New Jersey residents who follow immigration news may be aware that U.S. Border Patrol agents apprehended more than 200,000 migrants at the nation’s southern border in September. Many of those migrants were Ecuadorians fleeing a country with a faltering economy and wracked by violent crime. The Biden administration has used programs based on parole authority several times to ease the pressure on the southern border, and the Department of Homeland Security confirmed on Oct. 18 that a new parole program will be introduced to help Ecuadorian migrants.
Programs based on parole authority allow migrants to enter the United States on a temporary basis for humanitarian reasons. Two sponsorship initiatives based on parole authority have allowed hundreds of thousands of migrants from Ukraine, Nicaragua, Cuba and Haiti to enter the United States, and the parole process is being used to process 1,500 asylum seekers st the southern border each day. A family reunification program is being introduced for Ecuadorians because their numbers have surged at the southern border in recent months. This worries officials because Mexico has eliminated visa-free travel to and from Ecuador, which means Ecuadorian migrants have to pass through miles of dangerous jungle to reach the United States.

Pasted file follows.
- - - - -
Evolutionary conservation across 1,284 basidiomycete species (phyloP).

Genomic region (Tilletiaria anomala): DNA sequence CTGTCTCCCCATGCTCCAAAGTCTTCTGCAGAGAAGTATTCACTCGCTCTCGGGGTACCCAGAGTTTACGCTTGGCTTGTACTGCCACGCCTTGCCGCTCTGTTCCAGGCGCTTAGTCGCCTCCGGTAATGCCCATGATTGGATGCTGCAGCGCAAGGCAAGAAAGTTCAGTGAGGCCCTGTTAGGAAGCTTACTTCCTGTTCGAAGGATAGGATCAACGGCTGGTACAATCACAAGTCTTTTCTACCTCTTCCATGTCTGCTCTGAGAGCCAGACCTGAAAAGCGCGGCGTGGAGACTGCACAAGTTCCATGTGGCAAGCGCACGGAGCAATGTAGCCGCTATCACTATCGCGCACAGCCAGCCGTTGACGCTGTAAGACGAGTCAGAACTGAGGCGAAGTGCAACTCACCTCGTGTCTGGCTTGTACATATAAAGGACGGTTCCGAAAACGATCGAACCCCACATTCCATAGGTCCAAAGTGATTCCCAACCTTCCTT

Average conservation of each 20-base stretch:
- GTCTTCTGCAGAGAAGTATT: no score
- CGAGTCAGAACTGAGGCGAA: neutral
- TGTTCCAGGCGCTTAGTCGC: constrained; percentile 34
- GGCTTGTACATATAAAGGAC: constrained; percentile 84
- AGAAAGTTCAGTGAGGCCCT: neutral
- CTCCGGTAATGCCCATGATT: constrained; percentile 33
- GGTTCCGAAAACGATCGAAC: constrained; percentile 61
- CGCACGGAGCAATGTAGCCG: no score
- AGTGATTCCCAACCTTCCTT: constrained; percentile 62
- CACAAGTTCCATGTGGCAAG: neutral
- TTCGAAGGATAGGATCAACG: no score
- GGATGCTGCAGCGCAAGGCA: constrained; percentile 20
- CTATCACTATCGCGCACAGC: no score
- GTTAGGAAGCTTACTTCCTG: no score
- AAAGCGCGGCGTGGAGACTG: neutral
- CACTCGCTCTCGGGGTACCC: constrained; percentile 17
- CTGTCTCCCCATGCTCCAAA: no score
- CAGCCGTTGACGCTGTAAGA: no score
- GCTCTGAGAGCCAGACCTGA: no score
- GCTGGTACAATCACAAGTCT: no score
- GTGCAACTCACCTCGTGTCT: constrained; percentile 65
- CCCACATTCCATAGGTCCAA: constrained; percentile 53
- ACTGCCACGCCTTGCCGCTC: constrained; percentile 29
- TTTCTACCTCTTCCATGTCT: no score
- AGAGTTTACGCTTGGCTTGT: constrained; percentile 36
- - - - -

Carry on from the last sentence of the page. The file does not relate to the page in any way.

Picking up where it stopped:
Family reunification program
Ecuadorian migrants will qualify for the family reunification program if they are being sponsored for immigrant visas by relatives who are U.S. citizens or permanent residents. These family members will be notified by the immigration authorities when their visa applications are approved. Their relatives in Ecuador would then be able to avoid immigration backlogs and quotas and work legally in the United States.
Initiatives like the Ecuadorian family reunification program are a form of humanitarian assistance because they offer people in war-torn or economically depressed countries a safe harbor. They also allow migrants from these countries to fly to the United States instead of making perilous journeys on foot.